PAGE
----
1970 Monte Carlo Rust Prevention - Holy No More

The Easy Way To Repair Rust

Kevin Lee Jul 1, 2001 0 Comment(s)
Sucp_0107_02_z 1970_monte_carlo_rust_prevention Leakage 1/16

When we had to bail water out of the truck, we knew we had to fix something.

Rust: The most feared word in the restoration hobby. Most of us are somewhat mechanical and could probably rebuild an engine or at least swap in a crate engine. But when it comes time to replace the rusted-out floorboards or patch up a fender, few of us have the necessary skills and/or equipment to complete the repair. Luckily, if the rust isn't too bad, there's a non-welding solution that anyone can handle.

RestoMotive Laboratories has developed products to help the do-it-yourselfer combat minor rust-out and prevent any further rust from occurring. When it came time to repair a water leak in the rear glass area of a '70 Monte Carlo (an area notorious for rust), we ordered a POR-15 starter kit and some putty. We completed the repair in three days, which might seem like a long time, but we wanted to make sure the products had enough time to dry between steps.

We started our repair by removing the stainless window trim moldings using the required tool. This tool is a must for this job and is available at most auto part stores for a few bucks.

Here's what we found: Dirt and debris that gets trapped in the channel between the glass and header panel holds moisture that eventually rusts out the metal. You'd have a hard time finding an early A-body that didn't have some rust in this area.

Once we had the glass removed, we used a wire brush and a flat-bladed screwdriver to scrape the loose rust away. We also trimmed the vinyl top back because although we are not ready to replace it now, we didn't want the window seal to overlap it when the glass was reinstalled.

Our rust was not very bad, just a few holes that were smaller than a quarter-inch, so we should have no problem using the POR-15 starter kit and putty. It came with everything we needed to repair the small rust holes with the exception of sandpaper and steel wool pads.

We cleaned the channel with the Marine Clean degreaser/cleaner and a synthetic steel wool pad and wiped it clean with a rag.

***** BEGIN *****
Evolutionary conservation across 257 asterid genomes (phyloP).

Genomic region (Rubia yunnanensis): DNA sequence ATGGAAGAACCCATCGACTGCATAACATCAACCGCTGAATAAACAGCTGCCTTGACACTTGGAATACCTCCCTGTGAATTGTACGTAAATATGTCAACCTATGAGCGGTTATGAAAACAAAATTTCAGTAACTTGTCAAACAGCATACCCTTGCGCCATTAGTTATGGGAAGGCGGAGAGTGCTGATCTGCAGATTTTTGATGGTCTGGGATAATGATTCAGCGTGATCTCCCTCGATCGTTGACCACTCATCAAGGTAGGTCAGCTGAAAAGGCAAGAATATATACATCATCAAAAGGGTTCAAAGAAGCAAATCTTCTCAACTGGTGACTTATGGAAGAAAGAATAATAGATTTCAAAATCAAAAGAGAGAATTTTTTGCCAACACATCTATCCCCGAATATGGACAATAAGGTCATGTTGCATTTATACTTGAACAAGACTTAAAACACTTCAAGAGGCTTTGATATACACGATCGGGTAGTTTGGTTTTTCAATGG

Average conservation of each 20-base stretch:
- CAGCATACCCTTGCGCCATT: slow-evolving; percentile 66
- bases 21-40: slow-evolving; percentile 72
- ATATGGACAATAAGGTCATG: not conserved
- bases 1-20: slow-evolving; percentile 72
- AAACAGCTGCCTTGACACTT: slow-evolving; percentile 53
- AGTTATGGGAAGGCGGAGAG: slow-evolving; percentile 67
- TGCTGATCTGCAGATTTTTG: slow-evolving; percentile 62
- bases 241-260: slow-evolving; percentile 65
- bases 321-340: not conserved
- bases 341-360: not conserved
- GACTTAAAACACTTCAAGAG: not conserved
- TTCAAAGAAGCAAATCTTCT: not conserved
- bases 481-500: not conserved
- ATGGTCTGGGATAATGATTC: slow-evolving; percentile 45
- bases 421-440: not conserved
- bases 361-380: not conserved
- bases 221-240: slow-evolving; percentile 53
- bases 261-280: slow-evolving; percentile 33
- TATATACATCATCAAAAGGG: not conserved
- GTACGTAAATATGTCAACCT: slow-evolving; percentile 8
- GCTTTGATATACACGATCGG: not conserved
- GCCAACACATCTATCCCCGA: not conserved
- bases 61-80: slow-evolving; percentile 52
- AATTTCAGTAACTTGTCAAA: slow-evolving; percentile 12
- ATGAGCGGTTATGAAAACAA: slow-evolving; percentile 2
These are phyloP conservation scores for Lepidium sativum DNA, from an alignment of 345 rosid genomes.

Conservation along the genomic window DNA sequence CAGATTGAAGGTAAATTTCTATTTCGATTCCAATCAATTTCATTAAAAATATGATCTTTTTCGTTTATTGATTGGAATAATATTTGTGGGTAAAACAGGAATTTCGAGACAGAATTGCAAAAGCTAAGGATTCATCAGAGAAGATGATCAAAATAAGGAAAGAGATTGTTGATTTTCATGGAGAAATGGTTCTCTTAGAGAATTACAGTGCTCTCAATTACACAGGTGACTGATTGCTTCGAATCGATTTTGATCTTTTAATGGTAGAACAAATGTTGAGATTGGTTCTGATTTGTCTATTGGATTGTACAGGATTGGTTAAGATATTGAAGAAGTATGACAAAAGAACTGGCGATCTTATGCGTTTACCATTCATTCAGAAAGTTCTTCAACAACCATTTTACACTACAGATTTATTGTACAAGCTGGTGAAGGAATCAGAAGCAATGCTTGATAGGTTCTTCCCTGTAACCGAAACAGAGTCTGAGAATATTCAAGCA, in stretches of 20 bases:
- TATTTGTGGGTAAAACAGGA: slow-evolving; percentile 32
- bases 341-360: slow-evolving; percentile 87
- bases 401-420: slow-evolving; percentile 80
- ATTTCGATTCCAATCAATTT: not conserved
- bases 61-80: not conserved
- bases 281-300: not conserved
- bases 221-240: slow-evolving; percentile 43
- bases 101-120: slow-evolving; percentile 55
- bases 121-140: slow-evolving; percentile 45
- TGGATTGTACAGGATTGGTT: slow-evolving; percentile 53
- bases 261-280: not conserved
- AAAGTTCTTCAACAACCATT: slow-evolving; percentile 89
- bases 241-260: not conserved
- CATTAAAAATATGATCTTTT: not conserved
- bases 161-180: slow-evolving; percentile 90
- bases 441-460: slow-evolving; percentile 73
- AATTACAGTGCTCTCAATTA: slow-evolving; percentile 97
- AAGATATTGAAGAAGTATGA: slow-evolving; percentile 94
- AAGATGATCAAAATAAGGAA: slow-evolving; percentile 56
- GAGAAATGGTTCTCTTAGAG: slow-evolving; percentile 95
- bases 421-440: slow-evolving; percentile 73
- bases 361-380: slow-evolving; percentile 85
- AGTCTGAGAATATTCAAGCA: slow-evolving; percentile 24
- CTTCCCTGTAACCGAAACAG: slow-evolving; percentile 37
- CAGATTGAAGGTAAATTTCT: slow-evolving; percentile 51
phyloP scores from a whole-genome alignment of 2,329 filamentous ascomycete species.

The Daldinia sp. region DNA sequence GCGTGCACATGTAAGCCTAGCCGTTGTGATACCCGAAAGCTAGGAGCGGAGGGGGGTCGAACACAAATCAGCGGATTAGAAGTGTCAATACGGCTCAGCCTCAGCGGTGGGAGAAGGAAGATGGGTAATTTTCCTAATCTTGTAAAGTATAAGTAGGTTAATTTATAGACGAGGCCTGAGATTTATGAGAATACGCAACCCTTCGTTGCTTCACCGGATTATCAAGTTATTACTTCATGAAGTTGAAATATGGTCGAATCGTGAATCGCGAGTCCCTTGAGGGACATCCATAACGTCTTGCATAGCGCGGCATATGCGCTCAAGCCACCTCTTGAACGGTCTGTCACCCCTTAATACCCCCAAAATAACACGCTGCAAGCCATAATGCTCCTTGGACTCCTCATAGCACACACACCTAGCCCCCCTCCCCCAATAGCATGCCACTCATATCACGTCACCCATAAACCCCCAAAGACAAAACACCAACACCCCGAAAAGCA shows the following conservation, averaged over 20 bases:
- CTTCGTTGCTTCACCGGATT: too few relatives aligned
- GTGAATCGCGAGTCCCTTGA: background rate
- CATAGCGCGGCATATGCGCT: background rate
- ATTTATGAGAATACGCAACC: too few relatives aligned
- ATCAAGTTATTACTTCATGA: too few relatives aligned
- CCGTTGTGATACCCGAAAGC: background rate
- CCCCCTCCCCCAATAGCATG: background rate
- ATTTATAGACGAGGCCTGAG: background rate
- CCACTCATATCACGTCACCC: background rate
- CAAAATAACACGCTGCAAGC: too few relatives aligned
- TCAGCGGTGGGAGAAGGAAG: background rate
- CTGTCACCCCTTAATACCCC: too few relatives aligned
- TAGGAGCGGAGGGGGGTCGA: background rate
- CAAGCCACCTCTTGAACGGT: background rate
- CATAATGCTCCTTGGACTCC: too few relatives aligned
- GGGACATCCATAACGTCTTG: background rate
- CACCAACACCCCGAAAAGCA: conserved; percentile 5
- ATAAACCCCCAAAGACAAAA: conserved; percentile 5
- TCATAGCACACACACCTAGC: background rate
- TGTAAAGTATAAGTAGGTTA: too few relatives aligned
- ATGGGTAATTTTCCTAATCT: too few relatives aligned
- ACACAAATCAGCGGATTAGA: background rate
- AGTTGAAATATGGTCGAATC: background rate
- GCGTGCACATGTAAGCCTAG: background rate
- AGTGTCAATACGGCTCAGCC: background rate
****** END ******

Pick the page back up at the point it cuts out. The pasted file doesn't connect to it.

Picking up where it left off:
Sucp_0107_08_z 1970_monte_carlo_rust_prevention Metal_ready 8/16

We then applied the Metal Ready with one of the supplied brushes to the bare metal and rusted areas and let it sit for approximately 20 minutes making sure that it stayed damp. The Metal Ready will neutralize the rust and etch the metal for better paint adhesion. A water-dampened rag, followed by a clean dry rag, was then used to neutralize the Metal Ready and get the channel ready for paint.

The rusted areas were then painted with the POR-15 paint. Notice that we were repairing minimal rust holes. If you have substantial rust, you might be able to repair it with their Floor Pan and Trunk Resto Kit which includes some fiberglass sheets to cover larger holes.

We allowed the paint to dry overnight and then prepared the putty to fill the holes by cutting off two equal amounts and then thoroughly kneading them together. It's very important that the putty is mixed completely-we added a little bit of water to make it easier.

Sucp_0107_09_z 1970_monte_carlo_rust_prevention Rust_neutralizer 9/16

With the putty sanded smooth, we sanded the entire window channel and painted it all with a coat of the POR-15 paint to make sure that our repair would last. Once the paint dried, the repaired areas were almost undetectable and should last another 30 years.

Once the putty is mixed, it stays workable for about an hour, more than enough time to complete the repair. We simply used our fingers to push the putty into the channel paying particular attention to the areas where the rust holes where.

We let the putty sit overnight to ensure that it had dried thoroughly and then sanded it with some 80-grit sandpaper, followed by some 220-grit. Once we started sanding, the importance of smoothing out the putty while it's still pliable became very apparent. This part is tough.

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